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Stem Cells Discovered in Amniotic Fluid, Scientists Announce

Scott Norris
for National Geographic News
January 8, 2007
 
Stem cells have been discovered in amniotic fluid, the liquid that surrounds a fetus during pregnancy, scientists have announced.

The cells appear to rival embryonic cells in their ability to give rise to all of the major tissue types present in the human body.

Researchers at Wake Forest University in Winston-Salem, North Carolina, used the amniotic stem cells to form bone, muscle, nerve, fat, blood vessel, and liver cells.

The report by Anthony Atala and colleagues appears in yesterday's edition of the journal Nature Biotechnology.

The finding raises new hope for advances in tissue repair and organ regeneration without the ethical objections that have surrounded embryonic stem cell research.

Such objections arise because embryonic stem cells must be harvested from a fertilized human egg, which is destroyed in the process.

In contrast, amniotic stem cells can be collected during a routine medical procedure that draws fluid from the womb without harming the developing fetus. The cells can also be taken from the placenta that is expelled after delivery.

In a teleconference Friday, Atala said that while it is too soon to know their full therapeutic potential, the new stem cells have advantages over other stem cell types because they are so potent and fast growing.

"I don't think these cells are going to replace [human embryonic stem cells], but they provide another choice and are more readily available," Atala said.

Engineering Organs

Amniotic fluid is known to be rich in fetal cells of various types, and physicians have already used some of these to clone "patches" of connective or muscle tissue for repairing certain birth defects.

Atala said the cells his group isolated are unique in their ability to form a range of cell types, while also possessing characteristics of adult stem cells that generate only a single type.

The researchers used special chemicals to coax the amniotic stem cells to develop different specialized structures and functions.

Cloned lines of the cells grew readily in the laboratory, with populations doubling every 36 hours.

Like embryonic stem cells, the amniotic cells retained their genetic makeup and showed no signs of aging over multiple generations.

After being grown in culture dishes, the human cells continued to grow and take on specialized functions when implanted into living mouse tissue.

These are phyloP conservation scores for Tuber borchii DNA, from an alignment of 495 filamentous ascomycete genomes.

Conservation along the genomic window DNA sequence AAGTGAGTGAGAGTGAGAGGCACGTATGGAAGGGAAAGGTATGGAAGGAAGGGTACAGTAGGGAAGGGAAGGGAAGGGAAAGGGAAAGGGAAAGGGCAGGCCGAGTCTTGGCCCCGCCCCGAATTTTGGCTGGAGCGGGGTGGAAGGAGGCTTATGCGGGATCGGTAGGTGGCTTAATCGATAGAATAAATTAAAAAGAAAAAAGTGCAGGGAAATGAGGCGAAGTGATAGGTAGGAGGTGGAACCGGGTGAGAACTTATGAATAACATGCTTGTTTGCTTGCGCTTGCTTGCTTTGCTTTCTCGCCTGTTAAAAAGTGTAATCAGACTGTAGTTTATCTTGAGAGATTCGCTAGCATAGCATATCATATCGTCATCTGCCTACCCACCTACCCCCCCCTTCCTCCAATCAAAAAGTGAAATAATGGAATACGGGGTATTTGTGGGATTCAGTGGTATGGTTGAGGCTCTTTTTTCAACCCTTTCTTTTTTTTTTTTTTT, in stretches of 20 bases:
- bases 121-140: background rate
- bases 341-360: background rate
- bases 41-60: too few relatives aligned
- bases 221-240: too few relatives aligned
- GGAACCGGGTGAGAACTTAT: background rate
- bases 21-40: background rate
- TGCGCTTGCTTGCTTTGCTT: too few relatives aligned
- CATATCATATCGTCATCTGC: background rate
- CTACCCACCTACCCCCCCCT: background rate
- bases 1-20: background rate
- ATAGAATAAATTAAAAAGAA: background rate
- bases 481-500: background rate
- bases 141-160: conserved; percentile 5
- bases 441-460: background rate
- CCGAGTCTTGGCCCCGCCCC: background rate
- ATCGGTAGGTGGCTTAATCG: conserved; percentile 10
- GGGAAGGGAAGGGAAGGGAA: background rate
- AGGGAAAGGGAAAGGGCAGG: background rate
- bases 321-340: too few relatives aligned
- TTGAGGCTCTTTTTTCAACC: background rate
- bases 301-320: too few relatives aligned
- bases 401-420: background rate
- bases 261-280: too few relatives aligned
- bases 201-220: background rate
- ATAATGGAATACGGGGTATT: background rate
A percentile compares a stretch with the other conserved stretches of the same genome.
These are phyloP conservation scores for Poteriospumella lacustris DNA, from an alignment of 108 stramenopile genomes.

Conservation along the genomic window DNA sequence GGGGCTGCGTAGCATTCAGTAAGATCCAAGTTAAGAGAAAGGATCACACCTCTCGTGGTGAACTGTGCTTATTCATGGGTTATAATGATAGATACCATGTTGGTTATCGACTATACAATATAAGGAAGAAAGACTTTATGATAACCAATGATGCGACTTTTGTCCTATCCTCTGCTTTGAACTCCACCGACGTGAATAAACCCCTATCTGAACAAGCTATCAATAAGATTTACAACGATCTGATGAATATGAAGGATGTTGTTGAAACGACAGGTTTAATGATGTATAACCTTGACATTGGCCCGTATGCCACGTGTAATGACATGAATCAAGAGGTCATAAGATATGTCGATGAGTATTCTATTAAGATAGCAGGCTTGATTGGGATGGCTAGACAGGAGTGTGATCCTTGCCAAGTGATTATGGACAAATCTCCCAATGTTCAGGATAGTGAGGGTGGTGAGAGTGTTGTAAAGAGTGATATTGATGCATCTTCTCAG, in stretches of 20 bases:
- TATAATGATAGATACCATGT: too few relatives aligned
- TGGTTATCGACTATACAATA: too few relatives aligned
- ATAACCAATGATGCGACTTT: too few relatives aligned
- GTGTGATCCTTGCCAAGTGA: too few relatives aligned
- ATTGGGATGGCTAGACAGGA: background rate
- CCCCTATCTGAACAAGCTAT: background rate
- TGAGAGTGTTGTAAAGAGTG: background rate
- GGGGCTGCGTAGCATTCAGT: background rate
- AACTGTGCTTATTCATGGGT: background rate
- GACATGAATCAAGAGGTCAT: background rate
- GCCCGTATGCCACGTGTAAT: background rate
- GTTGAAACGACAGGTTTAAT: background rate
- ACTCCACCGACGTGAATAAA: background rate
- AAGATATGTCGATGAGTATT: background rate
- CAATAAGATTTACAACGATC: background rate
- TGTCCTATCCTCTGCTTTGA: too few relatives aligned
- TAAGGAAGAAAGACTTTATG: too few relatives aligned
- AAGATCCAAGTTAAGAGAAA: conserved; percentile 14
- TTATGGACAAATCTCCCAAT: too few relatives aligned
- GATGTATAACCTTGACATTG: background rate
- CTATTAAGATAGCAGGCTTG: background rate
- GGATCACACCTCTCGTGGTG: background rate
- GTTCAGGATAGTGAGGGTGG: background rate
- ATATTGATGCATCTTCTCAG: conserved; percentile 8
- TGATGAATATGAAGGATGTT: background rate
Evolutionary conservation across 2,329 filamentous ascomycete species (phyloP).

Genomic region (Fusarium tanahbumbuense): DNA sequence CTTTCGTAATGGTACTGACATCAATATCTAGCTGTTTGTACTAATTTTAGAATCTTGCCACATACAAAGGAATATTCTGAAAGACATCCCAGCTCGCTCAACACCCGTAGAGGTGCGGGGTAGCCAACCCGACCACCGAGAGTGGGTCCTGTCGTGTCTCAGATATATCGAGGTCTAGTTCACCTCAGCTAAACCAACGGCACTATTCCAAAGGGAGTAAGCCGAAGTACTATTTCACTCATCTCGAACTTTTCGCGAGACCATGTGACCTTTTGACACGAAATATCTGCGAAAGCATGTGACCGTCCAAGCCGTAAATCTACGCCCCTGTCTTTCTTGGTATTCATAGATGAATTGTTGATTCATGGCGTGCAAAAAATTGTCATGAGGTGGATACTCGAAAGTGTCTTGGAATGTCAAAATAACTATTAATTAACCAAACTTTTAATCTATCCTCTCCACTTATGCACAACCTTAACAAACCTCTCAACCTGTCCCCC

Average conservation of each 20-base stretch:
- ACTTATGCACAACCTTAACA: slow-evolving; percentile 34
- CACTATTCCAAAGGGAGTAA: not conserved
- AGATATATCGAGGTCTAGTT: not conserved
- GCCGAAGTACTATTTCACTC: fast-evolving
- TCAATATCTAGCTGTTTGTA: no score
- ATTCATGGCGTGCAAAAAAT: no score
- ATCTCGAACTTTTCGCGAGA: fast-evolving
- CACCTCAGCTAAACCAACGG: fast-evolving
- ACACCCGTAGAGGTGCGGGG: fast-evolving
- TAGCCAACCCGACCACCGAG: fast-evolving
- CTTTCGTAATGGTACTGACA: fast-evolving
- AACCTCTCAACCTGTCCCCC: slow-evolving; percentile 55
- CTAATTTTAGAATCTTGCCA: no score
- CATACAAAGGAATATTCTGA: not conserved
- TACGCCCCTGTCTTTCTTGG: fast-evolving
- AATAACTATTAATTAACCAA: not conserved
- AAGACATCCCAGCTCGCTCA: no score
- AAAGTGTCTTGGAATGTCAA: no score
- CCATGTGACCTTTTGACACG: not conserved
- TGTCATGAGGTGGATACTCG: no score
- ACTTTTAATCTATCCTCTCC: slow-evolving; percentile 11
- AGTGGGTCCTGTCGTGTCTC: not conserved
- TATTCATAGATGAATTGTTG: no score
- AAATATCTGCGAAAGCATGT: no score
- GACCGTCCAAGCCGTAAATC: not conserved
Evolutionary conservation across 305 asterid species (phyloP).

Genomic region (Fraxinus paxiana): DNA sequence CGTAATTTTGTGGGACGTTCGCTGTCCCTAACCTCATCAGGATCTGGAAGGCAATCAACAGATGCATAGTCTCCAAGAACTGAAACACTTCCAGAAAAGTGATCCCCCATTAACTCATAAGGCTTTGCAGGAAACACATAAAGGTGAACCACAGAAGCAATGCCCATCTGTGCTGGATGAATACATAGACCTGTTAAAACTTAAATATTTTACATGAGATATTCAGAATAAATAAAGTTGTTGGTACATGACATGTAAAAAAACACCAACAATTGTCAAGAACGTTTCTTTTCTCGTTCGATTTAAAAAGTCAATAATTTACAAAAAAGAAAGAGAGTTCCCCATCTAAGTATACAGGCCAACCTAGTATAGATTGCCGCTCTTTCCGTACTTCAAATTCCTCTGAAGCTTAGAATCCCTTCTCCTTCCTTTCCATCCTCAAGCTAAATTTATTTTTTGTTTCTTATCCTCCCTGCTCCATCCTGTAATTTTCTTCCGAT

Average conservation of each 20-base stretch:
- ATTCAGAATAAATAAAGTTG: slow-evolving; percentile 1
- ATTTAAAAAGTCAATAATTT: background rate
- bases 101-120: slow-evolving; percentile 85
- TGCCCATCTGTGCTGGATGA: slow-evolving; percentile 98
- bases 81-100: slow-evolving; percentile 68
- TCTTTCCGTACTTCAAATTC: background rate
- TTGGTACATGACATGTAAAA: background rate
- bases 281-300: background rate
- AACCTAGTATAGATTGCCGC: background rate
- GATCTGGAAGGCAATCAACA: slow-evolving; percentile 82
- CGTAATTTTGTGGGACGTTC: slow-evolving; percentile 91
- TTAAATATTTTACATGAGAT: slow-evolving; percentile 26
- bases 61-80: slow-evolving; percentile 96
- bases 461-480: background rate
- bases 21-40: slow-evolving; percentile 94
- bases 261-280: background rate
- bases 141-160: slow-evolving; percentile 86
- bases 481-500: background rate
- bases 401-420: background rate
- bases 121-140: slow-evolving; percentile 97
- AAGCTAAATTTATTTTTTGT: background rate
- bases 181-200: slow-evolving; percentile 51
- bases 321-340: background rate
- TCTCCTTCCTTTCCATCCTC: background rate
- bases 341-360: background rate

Bone cells produced bony tissue in mice, for example, and nerve cells became established in areas of mice brains that had been damaged by disease.

"It's a very encouraging and hopeful discovery," said Roger De Filippo, a stem cell researcher at the University of Southern California.

"The fact that these cells can grow in standard culture dishes to very large numbers is a huge advantage for building organs."

But Arnold Kriegstein, director of the Institute for Regeneration Medicine at the University of California, San Francisco, sounded a more cautious note.

"Some of the cell types they described were really not well developed," Kriegstein said. "We don't know yet what the true potential of these cells might be."

Potency and Potential

By harnessing the remarkable generative properties of stem cells, scientists hope to find new treatments for neurological injuries and degenerative diseases.

Controversy over embryonic stem cells led many researchers to focus on developing therapeutic techniques using adult stem cells.

(See a National Geographic magazine feature on the stem cell controversy.)

Scientists are also working to develop techniques for harvesting embryonic stem cells without destroying embryos.

(Read "Stem Cells Can Be Collected Without Destroying Embryos, Scientists Show" [August 23, 2006].)

Other studies have tried to find alternative sources of stem cells with similar properties.

(Read "Mouse Testicles Yield Promising Stem Cells" [March 24, 2006].)

If techniques for engineering a range of tissue types from amniotic stem cells can be fully developed, the effects would be far reaching.

Atala suggests that banks of amniotic fluid could one day serve the medical needs of the general population.

"Theoretically speaking, if one had a bank of 100,000 specimens, one could supply 99 percent of the U.S. population with a perfect genetic match [of engineered tissues or organs] for transplantation," Atala said.

Ronald Green is a bioethicist at Dartmouth College in Hanover, New Hampshire. He called the new development "very promising—if the science pans out."

"We are very much in need of 'ethically universal' lines [of stem cells] that anyone can use, regardless of their views on the moral status of the human embryo," Green said.

"Every step toward alternatives that don't involve the destruction of human embryos is welcome."

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